Maccabi League footballer reported to FA after verbal assault on ref

The latest Jewish News

Read this week’s digital edition

Click Here

Maccabi League footballer reported to FA after verbal assault on ref

Head referee Martin Fox (right) wants to see an end to his referees being on the end of verbal abuse

A Maccabi League player was this week reported to the London Football Association for subjecting a referee to a vicious verbal onslaught, which reportedly included him telling the referee ‘he’d see him’ after the game.

The Division Three match between Hendon United C and King Crown was marred when a King Crown player was sent-off in the closing minutes of the 1-1 draw. Refusing to leave the pitch, he then squared up to referee Stuart Ansher, calling him a “f***ing c***”, before telling him he’d “see him after the game.” He then went up to the Ansher after the match finished, called him “an embarrassment” and told him to “f*** off and retire”.

Shocked at what he had witnessed, Hendon manager Adam Glekin said: “In my 15 years playing Sunday league football, I’d say it was by far the worst abuse I’ve seen a referee suffer. I think the poor ref genuinely feared for his safety, this lunatic was out of control.”

Outraged at the incident, Martin Fox, the League’s Referee Secretary, said: “It’s totally, totally unacceptable and we won’t tolerate it.

“A report was sent to the FA from the referee and it’s being dealt with, it’s not being brushed under the carpet in any way, shape or form.

“It’s disappointing to hear of another incident, especially after the email which was sent out to all the managers with a warning last month.”

And believing team managers have to take responsibility for such incidents, he said: “The management have a lot to answer for, they have to play their part. They say they can’t control their players out on the pitch, but they can guide them.”

While not wishing to comment too much on the incident, King Crown manager Jacob Kadoch did confirm: “The player will receive a lengthy ban and be dealt with internally, as well as apologise to the referee for any misunderstanding.”

Support your Jewish community. Support your Jewish News

Thank you for helping to make Jewish News the leading source of news and opinion for the UK Jewish community. Today we're asking for your invaluable help to continue putting our community first in everything we do.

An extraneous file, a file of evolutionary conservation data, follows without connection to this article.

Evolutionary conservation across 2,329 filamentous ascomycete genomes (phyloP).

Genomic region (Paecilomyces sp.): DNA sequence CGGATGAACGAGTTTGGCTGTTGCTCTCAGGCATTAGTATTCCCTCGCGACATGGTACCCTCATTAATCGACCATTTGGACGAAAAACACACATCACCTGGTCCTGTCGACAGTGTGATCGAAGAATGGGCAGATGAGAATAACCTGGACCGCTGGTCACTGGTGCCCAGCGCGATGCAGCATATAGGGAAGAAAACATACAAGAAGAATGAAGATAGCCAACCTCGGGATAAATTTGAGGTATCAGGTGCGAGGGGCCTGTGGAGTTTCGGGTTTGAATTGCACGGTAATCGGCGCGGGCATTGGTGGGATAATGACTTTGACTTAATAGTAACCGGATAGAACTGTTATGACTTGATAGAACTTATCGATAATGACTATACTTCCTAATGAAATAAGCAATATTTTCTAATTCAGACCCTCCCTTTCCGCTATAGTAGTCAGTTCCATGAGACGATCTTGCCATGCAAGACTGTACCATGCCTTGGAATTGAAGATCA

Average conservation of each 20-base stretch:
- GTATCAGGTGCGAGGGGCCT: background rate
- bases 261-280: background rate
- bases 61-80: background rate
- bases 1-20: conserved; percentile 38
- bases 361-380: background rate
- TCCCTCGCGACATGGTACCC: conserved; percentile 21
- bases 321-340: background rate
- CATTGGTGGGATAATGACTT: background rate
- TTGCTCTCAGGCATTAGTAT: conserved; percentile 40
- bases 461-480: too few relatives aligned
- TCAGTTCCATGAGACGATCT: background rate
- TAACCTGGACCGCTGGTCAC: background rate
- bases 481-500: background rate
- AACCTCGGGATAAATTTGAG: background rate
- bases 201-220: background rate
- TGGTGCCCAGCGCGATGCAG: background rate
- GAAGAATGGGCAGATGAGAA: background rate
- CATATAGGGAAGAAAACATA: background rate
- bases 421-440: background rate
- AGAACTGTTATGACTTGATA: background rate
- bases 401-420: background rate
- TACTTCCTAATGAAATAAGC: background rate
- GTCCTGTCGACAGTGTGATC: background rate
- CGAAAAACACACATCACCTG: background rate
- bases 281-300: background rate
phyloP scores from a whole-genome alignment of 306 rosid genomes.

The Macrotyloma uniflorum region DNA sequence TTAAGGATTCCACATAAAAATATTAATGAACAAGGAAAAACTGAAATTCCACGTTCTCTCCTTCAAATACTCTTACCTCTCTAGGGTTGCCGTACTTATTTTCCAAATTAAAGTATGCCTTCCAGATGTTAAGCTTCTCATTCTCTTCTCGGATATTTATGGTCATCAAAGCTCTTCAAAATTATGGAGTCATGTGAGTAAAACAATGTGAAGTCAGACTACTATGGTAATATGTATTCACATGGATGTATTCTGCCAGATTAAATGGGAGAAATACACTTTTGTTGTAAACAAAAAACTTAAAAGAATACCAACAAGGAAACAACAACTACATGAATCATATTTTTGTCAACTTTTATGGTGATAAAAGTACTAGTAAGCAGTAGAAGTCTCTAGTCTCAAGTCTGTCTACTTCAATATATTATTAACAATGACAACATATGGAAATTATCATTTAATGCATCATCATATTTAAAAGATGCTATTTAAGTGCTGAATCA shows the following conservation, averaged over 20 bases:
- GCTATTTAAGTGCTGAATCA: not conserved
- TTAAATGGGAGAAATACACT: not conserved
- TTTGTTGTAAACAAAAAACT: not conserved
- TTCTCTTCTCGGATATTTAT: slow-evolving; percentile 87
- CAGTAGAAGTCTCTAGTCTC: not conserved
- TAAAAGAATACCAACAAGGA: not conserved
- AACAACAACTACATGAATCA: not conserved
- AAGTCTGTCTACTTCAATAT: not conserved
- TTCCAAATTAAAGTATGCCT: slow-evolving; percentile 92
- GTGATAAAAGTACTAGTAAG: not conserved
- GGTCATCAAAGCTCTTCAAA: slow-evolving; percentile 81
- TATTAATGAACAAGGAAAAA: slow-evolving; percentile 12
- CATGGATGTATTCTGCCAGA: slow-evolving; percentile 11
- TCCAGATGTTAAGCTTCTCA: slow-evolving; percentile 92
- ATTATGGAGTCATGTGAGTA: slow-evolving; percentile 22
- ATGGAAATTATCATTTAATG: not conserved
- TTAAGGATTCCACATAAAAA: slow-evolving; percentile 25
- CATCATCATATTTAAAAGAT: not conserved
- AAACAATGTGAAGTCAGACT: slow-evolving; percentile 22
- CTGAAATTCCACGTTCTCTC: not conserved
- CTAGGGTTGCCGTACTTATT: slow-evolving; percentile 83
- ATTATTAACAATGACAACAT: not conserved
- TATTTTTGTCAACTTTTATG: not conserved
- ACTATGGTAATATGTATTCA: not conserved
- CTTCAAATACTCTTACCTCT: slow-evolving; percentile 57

Unlike other Jewish media, we do not charge for content. That won’t change. Because we are free, we rely on advertising to cover our costs. This vital lifeline, which has dropped in recent years, has fallen further due to coronavirus.

For as little as £5 a month you can help sustain the vital work we do in celebrating and standing up for Jewish life in Britain.

Jewish News holds our community together and keeps us connected. Like a synagogue, it’s where people turn to feel part of something bigger. It also proudly shows the rest of Britain the vibrancy and rich culture of modern Jewish life.

You can make a quick and easy one-off or monthly contribution of £5, £10, £20 or any other sum you’re comfortable with.

100% of your donation will help us continue celebrating our community, in all its dynamic diversity...


Being a community platform means so much more than producing a newspaper and website. One of our proudest roles is media partnering with our invaluable charities to amplify the outstanding work they do to help us all.


There’s no shortage of oys in the world but Jewish News takes every opportunity to celebrate the joys too, through projects like Night of Heroes, 40 Under 40 and other compelling countdowns that make the community kvell with pride.


In the first collaboration between media outlets from different faiths, Jewish News worked with British Muslim TV and Church Times to produce a list of young activists leading the way on interfaith understanding.


Royal Mail issued a stamp honouring Holocaust hero Sir Nicholas Winton after a Jewish News campaign attracted more than 100,000 backers. Jewish News also produces special editions of the paper highlighting pressing issues including mental health and Holocaust remembrance.

Easy access

In an age when news is readily accessible, Jewish News provides high-quality content free online and offline, removing any financial barriers to connecting people.

Voice of our community to wider society

The Jewish News team regularly appears on TV, radio and on the pages of the national press to comment on stories about the Jewish community. Easy access to the paper on the streets of London also means Jewish News provides an invaluable window into the community for the country at large.

We hope you agree all this is worth preserving.

read more: